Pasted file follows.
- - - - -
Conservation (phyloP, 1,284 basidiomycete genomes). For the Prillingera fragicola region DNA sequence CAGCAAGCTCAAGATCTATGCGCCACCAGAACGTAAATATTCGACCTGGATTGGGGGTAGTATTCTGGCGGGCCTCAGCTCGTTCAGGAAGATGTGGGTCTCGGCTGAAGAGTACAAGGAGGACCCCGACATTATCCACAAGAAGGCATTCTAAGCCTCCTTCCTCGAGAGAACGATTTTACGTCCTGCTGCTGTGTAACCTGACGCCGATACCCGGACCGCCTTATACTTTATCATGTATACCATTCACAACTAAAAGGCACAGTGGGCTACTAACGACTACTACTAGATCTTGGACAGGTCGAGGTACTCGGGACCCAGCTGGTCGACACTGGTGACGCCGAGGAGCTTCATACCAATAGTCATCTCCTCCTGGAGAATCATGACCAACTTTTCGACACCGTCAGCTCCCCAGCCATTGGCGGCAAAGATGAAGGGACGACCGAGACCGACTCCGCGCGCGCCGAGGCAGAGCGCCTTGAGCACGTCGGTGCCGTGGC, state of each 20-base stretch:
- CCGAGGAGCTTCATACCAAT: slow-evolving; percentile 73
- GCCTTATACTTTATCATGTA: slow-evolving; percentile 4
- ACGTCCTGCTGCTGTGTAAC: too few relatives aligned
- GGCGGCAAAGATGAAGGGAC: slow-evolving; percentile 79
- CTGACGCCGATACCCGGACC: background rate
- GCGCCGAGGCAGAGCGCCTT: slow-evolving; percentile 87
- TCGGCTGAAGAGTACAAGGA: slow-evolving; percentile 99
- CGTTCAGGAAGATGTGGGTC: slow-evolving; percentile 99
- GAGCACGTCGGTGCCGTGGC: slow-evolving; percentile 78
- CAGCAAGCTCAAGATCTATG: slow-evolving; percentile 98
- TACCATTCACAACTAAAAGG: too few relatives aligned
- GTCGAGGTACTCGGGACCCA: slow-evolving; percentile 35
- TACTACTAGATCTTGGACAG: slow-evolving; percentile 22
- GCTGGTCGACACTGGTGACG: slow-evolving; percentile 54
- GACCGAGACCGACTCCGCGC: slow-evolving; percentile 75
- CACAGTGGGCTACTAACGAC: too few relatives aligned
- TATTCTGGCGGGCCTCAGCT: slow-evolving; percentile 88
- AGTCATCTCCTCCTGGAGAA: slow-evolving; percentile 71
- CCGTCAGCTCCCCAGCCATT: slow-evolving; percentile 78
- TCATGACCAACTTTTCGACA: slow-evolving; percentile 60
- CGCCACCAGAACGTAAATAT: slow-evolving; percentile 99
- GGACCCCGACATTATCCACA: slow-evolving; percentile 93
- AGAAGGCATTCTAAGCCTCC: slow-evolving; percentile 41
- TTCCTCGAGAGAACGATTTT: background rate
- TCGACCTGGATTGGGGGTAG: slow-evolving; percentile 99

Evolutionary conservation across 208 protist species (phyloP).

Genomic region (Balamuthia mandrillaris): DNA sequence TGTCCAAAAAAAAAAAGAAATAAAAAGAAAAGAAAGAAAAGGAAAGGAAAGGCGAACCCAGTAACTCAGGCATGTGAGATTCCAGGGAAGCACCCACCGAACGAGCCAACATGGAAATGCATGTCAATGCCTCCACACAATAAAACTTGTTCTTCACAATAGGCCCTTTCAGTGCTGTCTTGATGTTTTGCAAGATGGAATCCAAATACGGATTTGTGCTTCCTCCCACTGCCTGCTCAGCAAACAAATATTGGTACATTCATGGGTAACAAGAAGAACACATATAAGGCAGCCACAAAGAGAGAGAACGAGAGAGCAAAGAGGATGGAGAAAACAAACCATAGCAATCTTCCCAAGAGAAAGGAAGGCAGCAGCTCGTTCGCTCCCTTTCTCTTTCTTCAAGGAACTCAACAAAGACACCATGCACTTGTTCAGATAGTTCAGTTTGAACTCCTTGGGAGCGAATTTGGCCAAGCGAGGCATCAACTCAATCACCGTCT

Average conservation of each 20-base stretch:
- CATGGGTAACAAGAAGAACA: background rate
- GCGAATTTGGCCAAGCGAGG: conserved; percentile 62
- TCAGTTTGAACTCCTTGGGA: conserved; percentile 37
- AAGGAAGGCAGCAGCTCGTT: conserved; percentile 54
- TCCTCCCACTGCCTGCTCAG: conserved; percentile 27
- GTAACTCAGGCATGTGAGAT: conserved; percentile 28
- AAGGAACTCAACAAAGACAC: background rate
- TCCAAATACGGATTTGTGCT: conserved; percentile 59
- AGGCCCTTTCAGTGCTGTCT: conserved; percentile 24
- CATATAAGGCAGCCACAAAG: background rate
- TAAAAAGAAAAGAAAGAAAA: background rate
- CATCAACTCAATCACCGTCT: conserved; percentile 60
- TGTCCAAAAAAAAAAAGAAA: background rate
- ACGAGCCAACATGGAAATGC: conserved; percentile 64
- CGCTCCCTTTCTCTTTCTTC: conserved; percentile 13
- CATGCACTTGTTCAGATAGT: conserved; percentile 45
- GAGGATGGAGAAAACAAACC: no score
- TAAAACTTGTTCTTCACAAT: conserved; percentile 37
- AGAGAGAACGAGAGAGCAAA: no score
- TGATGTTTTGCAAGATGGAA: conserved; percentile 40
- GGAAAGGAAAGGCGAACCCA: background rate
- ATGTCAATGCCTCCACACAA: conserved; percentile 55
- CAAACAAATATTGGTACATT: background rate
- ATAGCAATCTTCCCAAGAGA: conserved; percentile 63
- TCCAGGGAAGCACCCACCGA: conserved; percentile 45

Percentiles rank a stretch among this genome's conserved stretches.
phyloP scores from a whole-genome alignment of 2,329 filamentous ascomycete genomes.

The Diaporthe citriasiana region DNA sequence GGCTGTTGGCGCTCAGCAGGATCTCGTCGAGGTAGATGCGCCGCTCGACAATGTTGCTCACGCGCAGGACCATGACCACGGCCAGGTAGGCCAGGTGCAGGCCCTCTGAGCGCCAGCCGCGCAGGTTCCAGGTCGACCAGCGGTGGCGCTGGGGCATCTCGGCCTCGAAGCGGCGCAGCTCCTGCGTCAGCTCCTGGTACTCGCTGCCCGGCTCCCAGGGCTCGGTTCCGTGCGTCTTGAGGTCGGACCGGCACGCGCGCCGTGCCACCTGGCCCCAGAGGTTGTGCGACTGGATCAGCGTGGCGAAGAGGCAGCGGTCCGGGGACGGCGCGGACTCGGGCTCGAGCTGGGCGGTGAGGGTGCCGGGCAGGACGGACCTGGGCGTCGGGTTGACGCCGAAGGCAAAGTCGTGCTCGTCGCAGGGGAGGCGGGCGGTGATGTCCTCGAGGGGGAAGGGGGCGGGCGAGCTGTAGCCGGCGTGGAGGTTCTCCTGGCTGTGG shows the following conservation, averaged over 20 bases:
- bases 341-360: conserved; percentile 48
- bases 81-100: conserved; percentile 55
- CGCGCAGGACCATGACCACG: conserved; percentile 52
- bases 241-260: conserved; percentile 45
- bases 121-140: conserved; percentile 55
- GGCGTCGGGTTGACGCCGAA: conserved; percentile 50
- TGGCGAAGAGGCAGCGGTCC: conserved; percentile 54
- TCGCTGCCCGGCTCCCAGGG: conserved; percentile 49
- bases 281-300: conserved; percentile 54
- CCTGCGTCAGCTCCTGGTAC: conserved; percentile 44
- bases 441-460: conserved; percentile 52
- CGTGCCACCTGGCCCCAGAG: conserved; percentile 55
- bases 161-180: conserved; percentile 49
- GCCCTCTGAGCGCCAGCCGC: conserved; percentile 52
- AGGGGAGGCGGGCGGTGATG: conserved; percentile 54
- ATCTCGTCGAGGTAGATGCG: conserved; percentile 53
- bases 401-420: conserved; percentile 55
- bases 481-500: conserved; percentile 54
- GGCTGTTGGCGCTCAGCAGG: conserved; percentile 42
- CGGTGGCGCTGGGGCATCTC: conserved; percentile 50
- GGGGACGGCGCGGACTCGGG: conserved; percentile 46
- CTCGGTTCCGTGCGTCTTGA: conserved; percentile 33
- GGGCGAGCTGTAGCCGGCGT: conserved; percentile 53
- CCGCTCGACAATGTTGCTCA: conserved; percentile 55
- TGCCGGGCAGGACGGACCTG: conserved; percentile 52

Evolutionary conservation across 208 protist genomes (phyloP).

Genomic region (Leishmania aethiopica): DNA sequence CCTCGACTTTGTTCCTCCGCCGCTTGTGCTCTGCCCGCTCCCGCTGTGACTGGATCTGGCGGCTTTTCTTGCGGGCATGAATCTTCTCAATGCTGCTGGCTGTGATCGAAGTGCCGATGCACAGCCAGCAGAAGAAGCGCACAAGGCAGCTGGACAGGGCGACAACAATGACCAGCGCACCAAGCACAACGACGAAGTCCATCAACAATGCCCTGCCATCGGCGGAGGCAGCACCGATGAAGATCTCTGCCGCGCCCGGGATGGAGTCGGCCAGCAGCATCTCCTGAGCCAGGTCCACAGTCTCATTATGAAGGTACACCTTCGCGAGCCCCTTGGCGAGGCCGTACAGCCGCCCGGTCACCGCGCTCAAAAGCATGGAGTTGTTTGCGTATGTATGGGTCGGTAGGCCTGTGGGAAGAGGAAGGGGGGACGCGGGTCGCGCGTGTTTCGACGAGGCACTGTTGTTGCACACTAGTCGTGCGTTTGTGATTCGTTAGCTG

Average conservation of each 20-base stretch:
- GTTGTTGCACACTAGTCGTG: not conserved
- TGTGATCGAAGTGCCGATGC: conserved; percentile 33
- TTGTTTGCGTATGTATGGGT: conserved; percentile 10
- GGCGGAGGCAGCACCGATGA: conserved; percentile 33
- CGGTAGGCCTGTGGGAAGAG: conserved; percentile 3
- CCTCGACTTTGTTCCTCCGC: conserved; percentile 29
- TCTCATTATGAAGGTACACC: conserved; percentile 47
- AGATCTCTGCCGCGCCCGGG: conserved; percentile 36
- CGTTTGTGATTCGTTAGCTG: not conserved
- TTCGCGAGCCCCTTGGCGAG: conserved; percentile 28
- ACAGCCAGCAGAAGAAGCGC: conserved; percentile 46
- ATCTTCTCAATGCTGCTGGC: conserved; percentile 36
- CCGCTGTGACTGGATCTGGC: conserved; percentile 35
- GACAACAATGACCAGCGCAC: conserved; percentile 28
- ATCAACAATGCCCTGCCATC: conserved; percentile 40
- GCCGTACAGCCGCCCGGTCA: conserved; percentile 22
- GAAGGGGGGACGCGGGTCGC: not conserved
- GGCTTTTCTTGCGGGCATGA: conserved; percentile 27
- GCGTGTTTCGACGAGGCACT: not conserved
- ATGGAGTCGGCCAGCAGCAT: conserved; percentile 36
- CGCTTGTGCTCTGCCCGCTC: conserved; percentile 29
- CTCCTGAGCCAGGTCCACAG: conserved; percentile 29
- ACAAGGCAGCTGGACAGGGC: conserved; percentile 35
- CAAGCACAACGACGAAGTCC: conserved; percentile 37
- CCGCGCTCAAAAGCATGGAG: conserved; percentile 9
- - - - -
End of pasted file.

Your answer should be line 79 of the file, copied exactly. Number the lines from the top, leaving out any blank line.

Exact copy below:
- CTCGGTTCCGTGCGTCTTGA: conserved; percentile 33